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J Nutr. 2001 Feb;131(2S-2):581S-589S.

Biological mechanisms that might underlie iron's effects on fetal growth and preterm birth.

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  • 1Program in International Nutrition, Department of Nutrition, University of California, Davis, CA, USA.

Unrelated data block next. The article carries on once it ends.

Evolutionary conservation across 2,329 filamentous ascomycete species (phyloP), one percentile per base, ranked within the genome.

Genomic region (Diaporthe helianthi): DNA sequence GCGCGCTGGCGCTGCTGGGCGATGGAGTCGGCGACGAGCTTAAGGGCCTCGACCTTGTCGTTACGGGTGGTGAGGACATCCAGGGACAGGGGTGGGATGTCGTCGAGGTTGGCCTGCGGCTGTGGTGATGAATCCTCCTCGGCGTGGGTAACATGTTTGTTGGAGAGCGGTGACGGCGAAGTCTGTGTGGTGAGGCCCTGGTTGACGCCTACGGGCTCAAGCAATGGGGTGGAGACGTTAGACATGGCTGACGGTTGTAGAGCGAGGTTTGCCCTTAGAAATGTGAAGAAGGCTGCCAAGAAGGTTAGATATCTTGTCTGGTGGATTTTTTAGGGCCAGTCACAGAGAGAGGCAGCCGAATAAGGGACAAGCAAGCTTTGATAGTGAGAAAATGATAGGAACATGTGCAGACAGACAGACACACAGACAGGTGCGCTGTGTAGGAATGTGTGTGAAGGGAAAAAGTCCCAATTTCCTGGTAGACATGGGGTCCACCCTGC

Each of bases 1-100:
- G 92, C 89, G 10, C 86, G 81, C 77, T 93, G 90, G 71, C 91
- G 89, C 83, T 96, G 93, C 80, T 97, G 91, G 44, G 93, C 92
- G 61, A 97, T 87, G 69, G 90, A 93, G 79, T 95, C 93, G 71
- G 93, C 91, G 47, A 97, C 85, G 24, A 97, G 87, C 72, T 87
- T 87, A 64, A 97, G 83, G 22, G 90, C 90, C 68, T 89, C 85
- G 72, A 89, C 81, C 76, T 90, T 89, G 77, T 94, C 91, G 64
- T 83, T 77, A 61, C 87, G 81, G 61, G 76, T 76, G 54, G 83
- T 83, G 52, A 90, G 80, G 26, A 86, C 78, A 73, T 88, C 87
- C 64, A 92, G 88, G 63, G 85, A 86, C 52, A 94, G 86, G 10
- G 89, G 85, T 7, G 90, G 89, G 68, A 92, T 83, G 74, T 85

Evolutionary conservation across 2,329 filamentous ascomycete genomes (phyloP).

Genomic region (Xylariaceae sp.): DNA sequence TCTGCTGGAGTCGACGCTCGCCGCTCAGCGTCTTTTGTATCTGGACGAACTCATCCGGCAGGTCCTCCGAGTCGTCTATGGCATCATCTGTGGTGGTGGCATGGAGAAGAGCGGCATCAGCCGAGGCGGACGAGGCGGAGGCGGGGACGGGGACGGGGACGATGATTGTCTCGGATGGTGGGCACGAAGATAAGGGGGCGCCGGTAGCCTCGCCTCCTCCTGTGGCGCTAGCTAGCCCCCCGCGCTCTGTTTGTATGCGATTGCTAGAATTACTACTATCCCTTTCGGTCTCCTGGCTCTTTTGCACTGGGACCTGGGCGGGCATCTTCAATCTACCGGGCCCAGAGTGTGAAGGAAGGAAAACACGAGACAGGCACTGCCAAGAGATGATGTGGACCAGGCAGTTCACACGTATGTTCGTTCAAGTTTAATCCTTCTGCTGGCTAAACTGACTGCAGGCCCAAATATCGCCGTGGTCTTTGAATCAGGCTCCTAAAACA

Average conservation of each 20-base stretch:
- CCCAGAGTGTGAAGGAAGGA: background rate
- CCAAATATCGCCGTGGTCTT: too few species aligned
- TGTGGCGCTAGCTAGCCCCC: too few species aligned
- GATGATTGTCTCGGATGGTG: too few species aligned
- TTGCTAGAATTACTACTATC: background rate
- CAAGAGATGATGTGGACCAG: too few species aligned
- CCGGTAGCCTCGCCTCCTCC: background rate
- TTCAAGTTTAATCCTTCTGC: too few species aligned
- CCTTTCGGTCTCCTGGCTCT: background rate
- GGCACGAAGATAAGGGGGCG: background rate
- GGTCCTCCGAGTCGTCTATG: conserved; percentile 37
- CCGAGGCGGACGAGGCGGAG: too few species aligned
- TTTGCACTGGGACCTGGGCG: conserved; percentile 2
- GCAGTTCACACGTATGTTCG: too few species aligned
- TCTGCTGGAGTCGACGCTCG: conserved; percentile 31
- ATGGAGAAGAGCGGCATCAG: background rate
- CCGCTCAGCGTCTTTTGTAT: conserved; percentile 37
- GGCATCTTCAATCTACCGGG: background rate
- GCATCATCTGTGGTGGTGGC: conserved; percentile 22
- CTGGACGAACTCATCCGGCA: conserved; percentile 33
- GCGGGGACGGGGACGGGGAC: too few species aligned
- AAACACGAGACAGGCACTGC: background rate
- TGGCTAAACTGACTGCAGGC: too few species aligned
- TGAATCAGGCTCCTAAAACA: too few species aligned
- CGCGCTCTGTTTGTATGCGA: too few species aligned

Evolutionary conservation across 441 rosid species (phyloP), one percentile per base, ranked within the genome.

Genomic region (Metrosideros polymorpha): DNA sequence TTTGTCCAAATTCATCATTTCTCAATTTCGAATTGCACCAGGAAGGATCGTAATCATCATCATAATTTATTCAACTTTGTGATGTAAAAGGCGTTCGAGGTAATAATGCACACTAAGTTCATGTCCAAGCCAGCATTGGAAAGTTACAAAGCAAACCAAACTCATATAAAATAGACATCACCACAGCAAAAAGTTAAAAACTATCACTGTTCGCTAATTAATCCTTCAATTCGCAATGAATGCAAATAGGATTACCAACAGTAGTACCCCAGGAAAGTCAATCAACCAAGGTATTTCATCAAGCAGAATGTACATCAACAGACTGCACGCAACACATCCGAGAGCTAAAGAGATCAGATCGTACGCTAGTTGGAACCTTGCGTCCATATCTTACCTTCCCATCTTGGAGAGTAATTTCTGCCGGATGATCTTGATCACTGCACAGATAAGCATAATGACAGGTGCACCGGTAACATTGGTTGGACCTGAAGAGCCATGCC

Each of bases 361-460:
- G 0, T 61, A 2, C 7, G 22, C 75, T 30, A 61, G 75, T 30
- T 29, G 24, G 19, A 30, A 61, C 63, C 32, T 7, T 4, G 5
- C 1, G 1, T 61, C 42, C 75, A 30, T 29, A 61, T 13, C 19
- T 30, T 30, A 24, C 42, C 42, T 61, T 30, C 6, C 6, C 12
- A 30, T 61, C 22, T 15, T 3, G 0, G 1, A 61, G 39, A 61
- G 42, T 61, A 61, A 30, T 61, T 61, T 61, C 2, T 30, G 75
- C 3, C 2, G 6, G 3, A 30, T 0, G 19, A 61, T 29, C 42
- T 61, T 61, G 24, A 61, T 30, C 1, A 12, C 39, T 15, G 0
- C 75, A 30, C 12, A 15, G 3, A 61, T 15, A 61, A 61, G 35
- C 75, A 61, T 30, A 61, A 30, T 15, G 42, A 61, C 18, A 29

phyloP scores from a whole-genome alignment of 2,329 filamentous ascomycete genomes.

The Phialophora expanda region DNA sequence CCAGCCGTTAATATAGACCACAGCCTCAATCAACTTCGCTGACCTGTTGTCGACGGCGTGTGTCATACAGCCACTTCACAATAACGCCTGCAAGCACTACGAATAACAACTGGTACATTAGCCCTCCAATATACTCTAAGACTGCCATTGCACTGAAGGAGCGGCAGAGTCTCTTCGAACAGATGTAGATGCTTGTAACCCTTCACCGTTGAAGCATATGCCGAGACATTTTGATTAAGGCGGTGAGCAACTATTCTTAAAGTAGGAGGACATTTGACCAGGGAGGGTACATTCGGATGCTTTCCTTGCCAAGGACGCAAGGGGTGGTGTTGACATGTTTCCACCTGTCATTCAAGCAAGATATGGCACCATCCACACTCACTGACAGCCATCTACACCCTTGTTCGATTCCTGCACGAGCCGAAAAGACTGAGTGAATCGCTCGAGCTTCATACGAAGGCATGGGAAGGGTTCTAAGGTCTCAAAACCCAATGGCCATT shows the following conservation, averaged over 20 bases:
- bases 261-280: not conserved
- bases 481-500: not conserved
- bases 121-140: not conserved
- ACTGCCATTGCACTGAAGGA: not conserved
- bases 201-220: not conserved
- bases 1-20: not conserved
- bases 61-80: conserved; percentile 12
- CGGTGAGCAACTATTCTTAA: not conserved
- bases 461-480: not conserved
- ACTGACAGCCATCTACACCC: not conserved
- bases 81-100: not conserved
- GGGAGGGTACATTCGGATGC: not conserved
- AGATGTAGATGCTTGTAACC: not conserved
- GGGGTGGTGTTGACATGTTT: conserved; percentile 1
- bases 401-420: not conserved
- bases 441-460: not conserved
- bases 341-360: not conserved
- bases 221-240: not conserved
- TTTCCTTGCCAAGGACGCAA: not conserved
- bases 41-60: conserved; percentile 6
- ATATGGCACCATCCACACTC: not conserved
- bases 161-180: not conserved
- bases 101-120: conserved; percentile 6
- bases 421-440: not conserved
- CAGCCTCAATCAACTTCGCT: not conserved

A negative association between anemia and duration of gestation and low birth weight has been reported in the majority of studies, although a causal link remains to be proven. This paper explores potential biological mechanisms that might explain how anemia, iron deficiency or both could cause low birth weight and preterm delivery. The risk factors for preterm delivery and intrauterine growth retardation are quite similar, although relatively little is understood about the influence of maternal nutritional status on risk of preterm delivery. Several potential biological mechanisms were identified through which anemia or iron deficiency could affect pregnancy outcome. Anemia (by causing hypoxia) and iron deficiency (by increasing serum norepinephrine concentrations) can induce maternal and fetal stress, which stimulates the synthesis of corticotropin-releasing hormone (CRH). Elevated CRH concentrations are a major risk factor for preterm labor, pregnancy-induced hypertension and eclampsia, and premature rupture of the membranes. CRH also increases fetal cortisol production, and cortisol may inhibit longitudinal growth of the fetus. An alternative mechanism could be that iron deficiency increases oxidative damage to erythrocytes and the fetoplacental unit. Iron deficiency may also increase the risk of maternal infections, which can stimulate the production of CRH and are a major risk factor for preterm delivery. It would be useful to explore these potential biological mechanisms in randomized, controlled iron supplementation trials in anemic and iron-deficient pregnant women.

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